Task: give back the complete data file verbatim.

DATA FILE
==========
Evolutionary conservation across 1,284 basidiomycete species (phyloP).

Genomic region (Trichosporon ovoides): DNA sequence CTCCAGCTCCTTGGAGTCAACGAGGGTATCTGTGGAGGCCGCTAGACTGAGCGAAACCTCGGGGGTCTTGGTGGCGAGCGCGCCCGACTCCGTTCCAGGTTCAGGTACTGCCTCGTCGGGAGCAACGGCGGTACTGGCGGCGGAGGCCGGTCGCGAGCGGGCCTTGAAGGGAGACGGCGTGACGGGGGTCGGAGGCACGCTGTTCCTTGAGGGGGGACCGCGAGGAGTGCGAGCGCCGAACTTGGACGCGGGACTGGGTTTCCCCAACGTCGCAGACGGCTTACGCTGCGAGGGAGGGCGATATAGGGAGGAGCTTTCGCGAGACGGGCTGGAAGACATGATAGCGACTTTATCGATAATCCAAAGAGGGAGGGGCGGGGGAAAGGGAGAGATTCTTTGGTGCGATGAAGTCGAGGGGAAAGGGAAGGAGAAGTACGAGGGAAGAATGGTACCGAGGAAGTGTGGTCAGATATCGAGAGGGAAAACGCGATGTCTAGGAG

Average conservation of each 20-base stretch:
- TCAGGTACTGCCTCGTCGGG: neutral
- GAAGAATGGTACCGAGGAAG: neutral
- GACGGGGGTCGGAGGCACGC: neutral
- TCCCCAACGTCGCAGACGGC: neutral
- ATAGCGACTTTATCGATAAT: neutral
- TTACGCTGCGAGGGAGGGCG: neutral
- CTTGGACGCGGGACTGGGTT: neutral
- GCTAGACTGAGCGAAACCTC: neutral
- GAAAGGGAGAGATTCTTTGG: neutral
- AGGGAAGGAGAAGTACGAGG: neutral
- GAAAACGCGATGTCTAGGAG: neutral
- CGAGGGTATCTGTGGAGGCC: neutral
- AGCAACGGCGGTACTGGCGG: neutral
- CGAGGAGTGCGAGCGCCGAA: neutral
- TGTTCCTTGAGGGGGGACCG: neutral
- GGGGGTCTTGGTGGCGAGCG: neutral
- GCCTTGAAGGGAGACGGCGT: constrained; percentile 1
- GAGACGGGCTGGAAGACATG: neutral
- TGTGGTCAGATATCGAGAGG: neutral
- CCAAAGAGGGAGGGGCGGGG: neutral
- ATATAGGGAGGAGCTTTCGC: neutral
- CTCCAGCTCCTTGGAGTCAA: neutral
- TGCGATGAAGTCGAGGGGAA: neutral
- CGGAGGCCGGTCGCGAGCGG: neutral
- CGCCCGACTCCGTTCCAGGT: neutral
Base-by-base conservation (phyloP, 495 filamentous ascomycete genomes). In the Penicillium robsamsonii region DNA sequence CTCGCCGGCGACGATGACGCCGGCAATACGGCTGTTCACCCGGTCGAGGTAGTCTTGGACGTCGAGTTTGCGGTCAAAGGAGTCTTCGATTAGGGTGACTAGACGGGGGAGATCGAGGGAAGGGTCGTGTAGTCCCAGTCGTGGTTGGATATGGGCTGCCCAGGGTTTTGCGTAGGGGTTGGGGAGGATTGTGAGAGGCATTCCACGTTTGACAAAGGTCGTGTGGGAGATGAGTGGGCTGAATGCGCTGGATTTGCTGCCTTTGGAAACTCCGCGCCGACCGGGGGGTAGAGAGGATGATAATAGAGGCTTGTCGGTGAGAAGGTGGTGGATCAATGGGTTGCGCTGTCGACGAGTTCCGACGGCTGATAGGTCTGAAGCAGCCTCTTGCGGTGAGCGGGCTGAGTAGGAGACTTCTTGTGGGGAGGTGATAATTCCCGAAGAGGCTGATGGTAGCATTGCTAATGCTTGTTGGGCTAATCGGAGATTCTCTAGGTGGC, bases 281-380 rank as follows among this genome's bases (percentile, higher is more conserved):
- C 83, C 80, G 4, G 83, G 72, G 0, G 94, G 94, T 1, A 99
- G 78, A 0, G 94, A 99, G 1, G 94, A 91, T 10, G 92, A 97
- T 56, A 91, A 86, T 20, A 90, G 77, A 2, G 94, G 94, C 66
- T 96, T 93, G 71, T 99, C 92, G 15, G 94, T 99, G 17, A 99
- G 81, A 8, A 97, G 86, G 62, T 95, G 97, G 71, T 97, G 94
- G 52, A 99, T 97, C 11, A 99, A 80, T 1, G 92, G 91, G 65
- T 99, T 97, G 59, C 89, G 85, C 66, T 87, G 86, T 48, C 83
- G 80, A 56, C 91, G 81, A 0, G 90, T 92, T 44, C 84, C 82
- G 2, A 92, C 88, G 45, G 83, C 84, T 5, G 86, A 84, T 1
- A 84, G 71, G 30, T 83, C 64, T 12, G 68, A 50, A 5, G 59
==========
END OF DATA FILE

Evolutionary conservation across 1,284 basidiomycete species (phyloP).

Genomic region (Trichosporon ovoides): DNA sequence CTCCAGCTCCTTGGAGTCAACGAGGGTATCTGTGGAGGCCGCTAGACTGAGCGAAACCTCGGGGGTCTTGGTGGCGAGCGCGCCCGACTCCGTTCCAGGTTCAGGTACTGCCTCGTCGGGAGCAACGGCGGTACTGGCGGCGGAGGCCGGTCGCGAGCGGGCCTTGAAGGGAGACGGCGTGACGGGGGTCGGAGGCACGCTGTTCCTTGAGGGGGGACCGCGAGGAGTGCGAGCGCCGAACTTGGACGCGGGACTGGGTTTCCCCAACGTCGCAGACGGCTTACGCTGCGAGGGAGGGCGATATAGGGAGGAGCTTTCGCGAGACGGGCTGGAAGACATGATAGCGACTTTATCGATAATCCAAAGAGGGAGGGGCGGGGGAAAGGGAGAGATTCTTTGGTGCGATGAAGTCGAGGGGAAAGGGAAGGAGAAGTACGAGGGAAGAATGGTACCGAGGAAGTGTGGTCAGATATCGAGAGGGAAAACGCGATGTCTAGGAG

Average conservation of each 20-base stretch:
- TCAGGTACTGCCTCGTCGGG: neutral
- GAAGAATGGTACCGAGGAAG: neutral
- GACGGGGGTCGGAGGCACGC: neutral
- TCCCCAACGTCGCAGACGGC: neutral
- ATAGCGACTTTATCGATAAT: neutral
- TTACGCTGCGAGGGAGGGCG: neutral
- CTTGGACGCGGGACTGGGTT: neutral
- GCTAGACTGAGCGAAACCTC: neutral
- GAAAGGGAGAGATTCTTTGG: neutral
- AGGGAAGGAGAAGTACGAGG: neutral
- GAAAACGCGATGTCTAGGAG: neutral
- CGAGGGTATCTGTGGAGGCC: neutral
- AGCAACGGCGGTACTGGCGG: neutral
- CGAGGAGTGCGAGCGCCGAA: neutral
- TGTTCCTTGAGGGGGGACCG: neutral
- GGGGGTCTTGGTGGCGAGCG: neutral
- GCCTTGAAGGGAGACGGCGT: constrained; percentile 1
- GAGACGGGCTGGAAGACATG: neutral
- TGTGGTCAGATATCGAGAGG: neutral
- CCAAAGAGGGAGGGGCGGGG: neutral
- ATATAGGGAGGAGCTTTCGC: neutral
- CTCCAGCTCCTTGGAGTCAA: neutral
- TGCGATGAAGTCGAGGGGAA: neutral
- CGGAGGCCGGTCGCGAGCGG: neutral
- CGCCCGACTCCGTTCCAGGT: neutral
Base-by-base conservation (phyloP, 495 filamentous ascomycete genomes). In the Penicillium robsamsonii region DNA sequence CTCGCCGGCGACGATGACGCCGGCAATACGGCTGTTCACCCGGTCGAGGTAGTCTTGGACGTCGAGTTTGCGGTCAAAGGAGTCTTCGATTAGGGTGACTAGACGGGGGAGATCGAGGGAAGGGTCGTGTAGTCCCAGTCGTGGTTGGATATGGGCTGCCCAGGGTTTTGCGTAGGGGTTGGGGAGGATTGTGAGAGGCATTCCACGTTTGACAAAGGTCGTGTGGGAGATGAGTGGGCTGAATGCGCTGGATTTGCTGCCTTTGGAAACTCCGCGCCGACCGGGGGGTAGAGAGGATGATAATAGAGGCTTGTCGGTGAGAAGGTGGTGGATCAATGGGTTGCGCTGTCGACGAGTTCCGACGGCTGATAGGTCTGAAGCAGCCTCTTGCGGTGAGCGGGCTGAGTAGGAGACTTCTTGTGGGGAGGTGATAATTCCCGAAGAGGCTGATGGTAGCATTGCTAATGCTTGTTGGGCTAATCGGAGATTCTCTAGGTGGC, bases 281-380 rank as follows among this genome's bases (percentile, higher is more conserved):
- C 83, C 80, G 4, G 83, G 72, G 0, G 94, G 94, T 1, A 99
- G 78, A 0, G 94, A 99, G 1, G 94, A 91, T 10, G 92, A 97
- T 56, A 91, A 86, T 20, A 90, G 77, A 2, G 94, G 94, C 66
- T 96, T 93, G 71, T 99, C 92, G 15, G 94, T 99, G 17, A 99
- G 81, A 8, A 97, G 86, G 62, T 95, G 97, G 71, T 97, G 94
- G 52, A 99, T 97, C 11, A 99, A 80, T 1, G 92, G 91, G 65
- T 99, T 97, G 59, C 89, G 85, C 66, T 87, G 86, T 48, C 83
- G 80, A 56, C 91, G 81, A 0, G 90, T 92, T 44, C 84, C 82
- G 2, A 92, C 88, G 45, G 83, C 84, T 5, G 86, A 84, T 1
- A 84, G 71, G 30, T 83, C 64, T 12, G 68, A 50, A 5, G 59